How do I prepare for a dental visit?
- Get a good night's sleep.
- If you are prone to dental anxiety, eat a high-protein snack and avoid caffeinated or sugary beverages on the day of your visit to help calm you.
- If your dental visit coincides with your usual mealtime, bring a healthy snack to munch on.
- Wear loose fitting, comfortable clothing.
- Bring a list of medications (name and dosage), as well as the name of your recent and current health care practitioners. Additionally, alert Dr. Frost of any medical conditions you have been diagnosed with.
- Jot down any questions you can think of on a notepad. Bring extra paper with you to record Dr. Frost's answers and any oral care instructions.
What happens during an Exam?
Expect Dr. Frost to perform a thorough examination, detect potential problems, and provide an appropriate treatment plan. An initial examination may include some or all of the following procedures: a soft tissue examination; a screening and examination for periodontal diseases; and a detailed charting of cavities, existing restorations (filling and crown), other tooth conditions; and an oral cancer screening. Dental X-rays also may be taken to locate any abnormalities or injures that cannot be detected through a visual exam.
Is It Important to Share A Complete Medical History?
Yes, Even if you've seen the same dentist for years, communicate any changes in your mouth or medical conditions that have been recently diagnosed. Health conditions, medications, even vitamins, can interfere with routine dental procedures. If you have a medical condition, such as heart-valve problems, recent total joint replacement, or insulin-dependent diabetes, Dr. Frost may prescribe antibiotics before your dental visit to prevent the spread of bacteria. These procedures could include professional teeth cleaning extractions and implant surgery.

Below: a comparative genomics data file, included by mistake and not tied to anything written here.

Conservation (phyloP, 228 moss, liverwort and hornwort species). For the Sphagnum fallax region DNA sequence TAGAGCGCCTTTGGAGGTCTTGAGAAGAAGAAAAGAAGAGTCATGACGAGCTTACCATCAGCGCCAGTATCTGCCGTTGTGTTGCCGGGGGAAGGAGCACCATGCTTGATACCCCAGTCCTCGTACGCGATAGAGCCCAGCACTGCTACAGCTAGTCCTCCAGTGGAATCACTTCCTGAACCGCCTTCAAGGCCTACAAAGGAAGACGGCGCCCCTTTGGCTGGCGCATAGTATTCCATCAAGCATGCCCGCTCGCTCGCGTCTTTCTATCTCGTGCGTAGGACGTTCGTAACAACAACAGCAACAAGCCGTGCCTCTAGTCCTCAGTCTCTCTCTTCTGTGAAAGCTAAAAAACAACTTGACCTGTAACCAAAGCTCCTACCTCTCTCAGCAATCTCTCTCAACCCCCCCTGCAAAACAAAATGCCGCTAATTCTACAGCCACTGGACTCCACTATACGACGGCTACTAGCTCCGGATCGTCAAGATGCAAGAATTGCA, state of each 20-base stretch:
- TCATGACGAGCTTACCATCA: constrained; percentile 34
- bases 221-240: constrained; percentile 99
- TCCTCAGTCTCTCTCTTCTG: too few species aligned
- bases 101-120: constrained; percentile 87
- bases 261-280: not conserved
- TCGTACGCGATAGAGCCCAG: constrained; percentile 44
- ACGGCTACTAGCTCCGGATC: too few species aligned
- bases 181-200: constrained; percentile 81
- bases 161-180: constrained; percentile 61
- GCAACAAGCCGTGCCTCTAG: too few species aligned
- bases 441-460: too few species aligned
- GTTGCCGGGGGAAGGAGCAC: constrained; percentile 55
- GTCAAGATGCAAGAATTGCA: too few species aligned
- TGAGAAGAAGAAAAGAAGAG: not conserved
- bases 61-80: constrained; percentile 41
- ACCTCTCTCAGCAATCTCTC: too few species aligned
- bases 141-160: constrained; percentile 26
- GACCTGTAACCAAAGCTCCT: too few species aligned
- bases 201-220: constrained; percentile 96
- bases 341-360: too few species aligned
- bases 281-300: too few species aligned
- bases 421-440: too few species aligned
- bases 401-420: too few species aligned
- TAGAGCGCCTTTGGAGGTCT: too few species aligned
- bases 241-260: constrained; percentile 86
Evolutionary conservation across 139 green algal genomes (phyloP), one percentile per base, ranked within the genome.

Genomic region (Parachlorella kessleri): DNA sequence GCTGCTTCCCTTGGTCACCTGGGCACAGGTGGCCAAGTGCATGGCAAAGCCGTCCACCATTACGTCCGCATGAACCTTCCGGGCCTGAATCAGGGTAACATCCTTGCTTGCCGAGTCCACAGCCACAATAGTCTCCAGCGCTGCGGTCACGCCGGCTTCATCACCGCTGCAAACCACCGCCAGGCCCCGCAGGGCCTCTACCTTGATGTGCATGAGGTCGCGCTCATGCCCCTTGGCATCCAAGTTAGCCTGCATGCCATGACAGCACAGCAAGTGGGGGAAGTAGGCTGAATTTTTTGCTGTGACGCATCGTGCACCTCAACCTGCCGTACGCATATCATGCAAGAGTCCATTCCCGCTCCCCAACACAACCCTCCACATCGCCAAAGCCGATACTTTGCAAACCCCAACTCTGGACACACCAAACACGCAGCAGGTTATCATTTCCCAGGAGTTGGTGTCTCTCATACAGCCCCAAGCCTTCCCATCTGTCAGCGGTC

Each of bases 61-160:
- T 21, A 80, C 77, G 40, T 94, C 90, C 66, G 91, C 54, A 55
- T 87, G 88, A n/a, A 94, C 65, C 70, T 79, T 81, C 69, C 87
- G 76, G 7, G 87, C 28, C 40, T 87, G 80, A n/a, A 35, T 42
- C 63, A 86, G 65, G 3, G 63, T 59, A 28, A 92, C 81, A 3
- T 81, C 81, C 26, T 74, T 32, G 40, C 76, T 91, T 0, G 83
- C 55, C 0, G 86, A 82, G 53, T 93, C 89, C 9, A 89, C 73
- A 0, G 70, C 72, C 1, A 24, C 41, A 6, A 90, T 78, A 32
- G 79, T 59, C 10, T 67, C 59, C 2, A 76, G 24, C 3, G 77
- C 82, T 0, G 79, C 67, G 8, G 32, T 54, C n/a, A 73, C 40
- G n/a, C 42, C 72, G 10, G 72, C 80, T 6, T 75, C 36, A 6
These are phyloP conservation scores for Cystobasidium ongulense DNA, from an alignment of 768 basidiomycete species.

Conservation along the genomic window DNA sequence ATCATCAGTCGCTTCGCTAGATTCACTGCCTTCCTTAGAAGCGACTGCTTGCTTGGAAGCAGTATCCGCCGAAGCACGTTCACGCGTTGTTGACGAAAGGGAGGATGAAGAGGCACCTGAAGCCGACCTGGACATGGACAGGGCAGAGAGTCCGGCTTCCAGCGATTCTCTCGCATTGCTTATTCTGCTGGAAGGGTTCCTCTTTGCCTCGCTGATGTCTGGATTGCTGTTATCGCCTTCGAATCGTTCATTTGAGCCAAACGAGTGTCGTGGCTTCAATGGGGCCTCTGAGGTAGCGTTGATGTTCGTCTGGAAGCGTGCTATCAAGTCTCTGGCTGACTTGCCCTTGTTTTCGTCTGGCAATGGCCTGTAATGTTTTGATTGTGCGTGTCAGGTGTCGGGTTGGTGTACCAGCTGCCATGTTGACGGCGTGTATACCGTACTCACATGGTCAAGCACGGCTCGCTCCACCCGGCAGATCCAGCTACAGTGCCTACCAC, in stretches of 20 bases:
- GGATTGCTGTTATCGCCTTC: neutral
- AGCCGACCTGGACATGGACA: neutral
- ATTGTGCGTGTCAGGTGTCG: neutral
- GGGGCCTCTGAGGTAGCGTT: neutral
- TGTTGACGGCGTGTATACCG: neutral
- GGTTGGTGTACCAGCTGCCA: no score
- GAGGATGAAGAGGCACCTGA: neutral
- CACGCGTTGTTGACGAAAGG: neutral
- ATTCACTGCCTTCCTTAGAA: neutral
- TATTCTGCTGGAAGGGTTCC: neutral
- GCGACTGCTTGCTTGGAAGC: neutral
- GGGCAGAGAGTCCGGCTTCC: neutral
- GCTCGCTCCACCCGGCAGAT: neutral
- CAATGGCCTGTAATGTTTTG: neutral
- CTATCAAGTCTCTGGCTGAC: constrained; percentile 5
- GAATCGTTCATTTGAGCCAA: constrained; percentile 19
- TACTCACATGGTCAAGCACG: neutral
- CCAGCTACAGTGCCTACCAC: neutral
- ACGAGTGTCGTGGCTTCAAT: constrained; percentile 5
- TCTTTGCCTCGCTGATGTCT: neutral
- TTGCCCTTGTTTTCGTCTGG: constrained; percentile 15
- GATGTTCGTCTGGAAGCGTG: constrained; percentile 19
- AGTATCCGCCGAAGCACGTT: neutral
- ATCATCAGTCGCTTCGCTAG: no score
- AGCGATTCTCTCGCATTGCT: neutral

If you are a cancer patient undergoing chemotherapy, it is important to inform Dr. Frost about your condition. According to the National Institutes of Health, 40 percent of cancer patients undergoing chemotherapy experience oral complications including salivary gland dysfunction, which leads to dry mouth, rampant dental decay, and painful mouth sores. The more Dr. Frost knows about your medical history and overall health, the better he is able develop a personalized dental treatment plan to help improve your quality of life.
Are Routine visits necessary?
Yes, Make sure to get regular dental checkups at least every six months to maintain healthy teeth and gums. It requires you to be an informed patient and an active participant in your own health. Ask Dr. Frost questions about results from your checkup and any recommended treatment. If you have researched an oral health problem, the information you gather can help you identify health concerns and ask the right questions.
Do I need to discuss payment arrangements before my visit?
Yes, So it's a good idea to discuss this with the receptionist before your visit. Making payment arrangements ahead of time also can help reduce pre-visit related stress. If possible, find out what services your dental insurance covers. Ask whether Dr. Frost accepts this kind of insurance and about what payment options are offered.
What if I need to cancel my appointment?
If you cannot keep a scheduled dental appointment, don't wait until the last minute to cancel or not show up at all. Since we have set up a specific time slot for your oral health care, you should provide us with as much notice of cancellation as possible. Penalties for missed appointments can vary and we reserve the right to charge you for failure to cancel. While some emergencies may make it difficult to provide advance notice, 48 hours is recommended.
If you're unsure about what to ask Dr. Frost, try these questions:
- What type of toothbrush and floss is best for me?
- Am I brushing and flossing effectively?
- Are my teeth and gums healthy?
If you are uncomfortable asking Dr. Frost questions, many health-related Web sites offers a place to anonymously post a question. The Academy's SmileLine Online is a good place to start. This service gives patients and consumers the opportunity to have their questions answered via the Internet. SmileLine Online allows patients to post a question and have it answered by a member dentist of the Academy. The AGD Web site also serves as an ideal resource for consumer-related dental health information. To post a question or browse dental health topics, visit the Academy's Web site at www.agd.org and click on the big red smile.